The simple answer to this question is yes. Schema therapy tends to be initiated once CBT has not been successful for patients and includes some elements of CBT. Let’s get into what each therapy entails and exactly what the difference is.
CBT (Cognitive Behavioral Therapy)
CBT is a popular form of psychotherapy that examines the relationships between thoughts, feelings, and behaviors. Its purpose is to help people overcome emotional problems, make patients aware of automatic thoughts, and how those automatic thoughts affect how patients feel and behave.
The psychiatrist and patient work together to expose patterns of thinking and determine the best ways to positively change those patterns. Because CBT is an active intervention, the patient should expect homework and practice outside of therapy. CBT emphasizes changing the ways people think in order to improve their moods.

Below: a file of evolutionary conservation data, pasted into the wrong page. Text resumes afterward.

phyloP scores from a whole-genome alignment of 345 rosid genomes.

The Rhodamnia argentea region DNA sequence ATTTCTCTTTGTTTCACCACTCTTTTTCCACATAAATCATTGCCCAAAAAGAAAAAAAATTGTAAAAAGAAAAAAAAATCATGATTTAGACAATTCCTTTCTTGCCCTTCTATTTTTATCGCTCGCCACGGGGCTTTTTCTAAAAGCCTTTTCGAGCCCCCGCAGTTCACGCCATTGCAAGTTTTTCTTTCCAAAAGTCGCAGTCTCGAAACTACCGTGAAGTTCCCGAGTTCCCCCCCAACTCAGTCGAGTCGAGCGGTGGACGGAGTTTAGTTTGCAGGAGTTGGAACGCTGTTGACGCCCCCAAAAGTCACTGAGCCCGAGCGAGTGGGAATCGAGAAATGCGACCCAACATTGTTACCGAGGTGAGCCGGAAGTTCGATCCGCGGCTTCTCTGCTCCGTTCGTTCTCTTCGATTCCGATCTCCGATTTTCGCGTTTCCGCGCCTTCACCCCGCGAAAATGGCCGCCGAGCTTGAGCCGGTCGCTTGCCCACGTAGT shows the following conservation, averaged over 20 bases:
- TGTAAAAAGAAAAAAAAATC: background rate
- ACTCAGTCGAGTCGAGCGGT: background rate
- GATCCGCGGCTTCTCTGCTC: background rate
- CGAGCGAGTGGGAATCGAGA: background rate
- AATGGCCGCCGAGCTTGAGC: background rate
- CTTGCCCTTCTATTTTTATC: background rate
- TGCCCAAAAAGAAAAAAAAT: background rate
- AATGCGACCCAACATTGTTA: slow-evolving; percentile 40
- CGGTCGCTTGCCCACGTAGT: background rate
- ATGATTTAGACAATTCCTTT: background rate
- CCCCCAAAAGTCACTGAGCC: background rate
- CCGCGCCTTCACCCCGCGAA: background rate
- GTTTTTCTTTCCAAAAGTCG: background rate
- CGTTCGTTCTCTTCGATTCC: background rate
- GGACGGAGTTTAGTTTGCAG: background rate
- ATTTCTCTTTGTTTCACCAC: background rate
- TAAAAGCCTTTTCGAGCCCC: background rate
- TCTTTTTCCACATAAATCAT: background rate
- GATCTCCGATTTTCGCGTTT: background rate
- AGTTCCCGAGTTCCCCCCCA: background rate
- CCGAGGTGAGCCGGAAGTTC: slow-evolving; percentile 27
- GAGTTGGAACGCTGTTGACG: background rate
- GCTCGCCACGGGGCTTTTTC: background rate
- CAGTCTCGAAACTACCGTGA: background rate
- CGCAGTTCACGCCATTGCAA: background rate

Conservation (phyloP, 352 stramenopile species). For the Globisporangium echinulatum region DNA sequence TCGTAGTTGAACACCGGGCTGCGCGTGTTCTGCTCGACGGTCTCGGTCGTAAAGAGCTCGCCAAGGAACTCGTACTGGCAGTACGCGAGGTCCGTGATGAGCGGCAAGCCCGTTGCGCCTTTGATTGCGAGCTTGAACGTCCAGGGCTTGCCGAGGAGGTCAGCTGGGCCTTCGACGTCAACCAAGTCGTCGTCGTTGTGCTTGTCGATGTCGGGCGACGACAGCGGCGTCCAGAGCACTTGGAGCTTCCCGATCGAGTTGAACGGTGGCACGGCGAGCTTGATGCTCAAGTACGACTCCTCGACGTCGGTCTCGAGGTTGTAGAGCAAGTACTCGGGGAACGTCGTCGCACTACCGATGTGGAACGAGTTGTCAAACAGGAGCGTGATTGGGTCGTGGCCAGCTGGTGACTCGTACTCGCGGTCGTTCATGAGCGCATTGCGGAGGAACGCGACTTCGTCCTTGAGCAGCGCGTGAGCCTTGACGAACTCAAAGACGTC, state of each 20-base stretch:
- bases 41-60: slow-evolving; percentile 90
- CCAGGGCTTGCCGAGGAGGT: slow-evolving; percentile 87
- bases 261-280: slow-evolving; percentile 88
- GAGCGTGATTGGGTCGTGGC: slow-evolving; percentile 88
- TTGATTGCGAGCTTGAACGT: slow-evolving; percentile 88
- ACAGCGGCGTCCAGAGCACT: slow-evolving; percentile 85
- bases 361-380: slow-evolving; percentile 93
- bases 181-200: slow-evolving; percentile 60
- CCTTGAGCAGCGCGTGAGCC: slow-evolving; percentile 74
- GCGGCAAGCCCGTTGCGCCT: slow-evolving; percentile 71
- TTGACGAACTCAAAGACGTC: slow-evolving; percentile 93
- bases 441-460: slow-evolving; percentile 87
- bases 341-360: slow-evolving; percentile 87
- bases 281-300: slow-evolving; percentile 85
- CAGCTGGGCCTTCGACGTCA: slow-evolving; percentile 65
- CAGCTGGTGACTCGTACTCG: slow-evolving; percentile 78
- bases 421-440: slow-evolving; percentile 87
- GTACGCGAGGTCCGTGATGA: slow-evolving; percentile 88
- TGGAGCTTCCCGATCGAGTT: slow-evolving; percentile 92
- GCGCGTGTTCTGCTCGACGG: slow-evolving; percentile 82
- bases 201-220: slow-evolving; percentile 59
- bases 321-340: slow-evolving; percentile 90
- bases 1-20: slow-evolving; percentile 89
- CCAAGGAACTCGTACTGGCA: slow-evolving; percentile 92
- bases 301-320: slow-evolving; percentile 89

Schema Therapy (ST)
Schema therapy combines CBT, gestalt, imagery and other techniques to help weaken the maladaptive schemas and coping styles and re-build the patient’s healthy side. In a sense, schema therapy works with the patient’s inner child to help correct the emotional difficulties experienced during childhood in a strong effort to change them.
Schema therapy doesn’t simply target feelings of depression or anxiety; it works to rectify past emotional disturbances and change long-term patterns.
While schema therapy combines elements of CBT, these elements are often practiced later. The purpose of schema therapy is to bring to light schemas suffered by a patient during childhood that have entrenched themselves in their adult life.
In CBT, recognizing automatic thoughts and how they make patients feel and behave is sufficient. However, in schema therapy, the focus is to do all of the above while changing the schemas so that they are no longer a hindrance to the patient’s adult life.
To Your Mental Health,
Scott Shapiro, MD, FAPA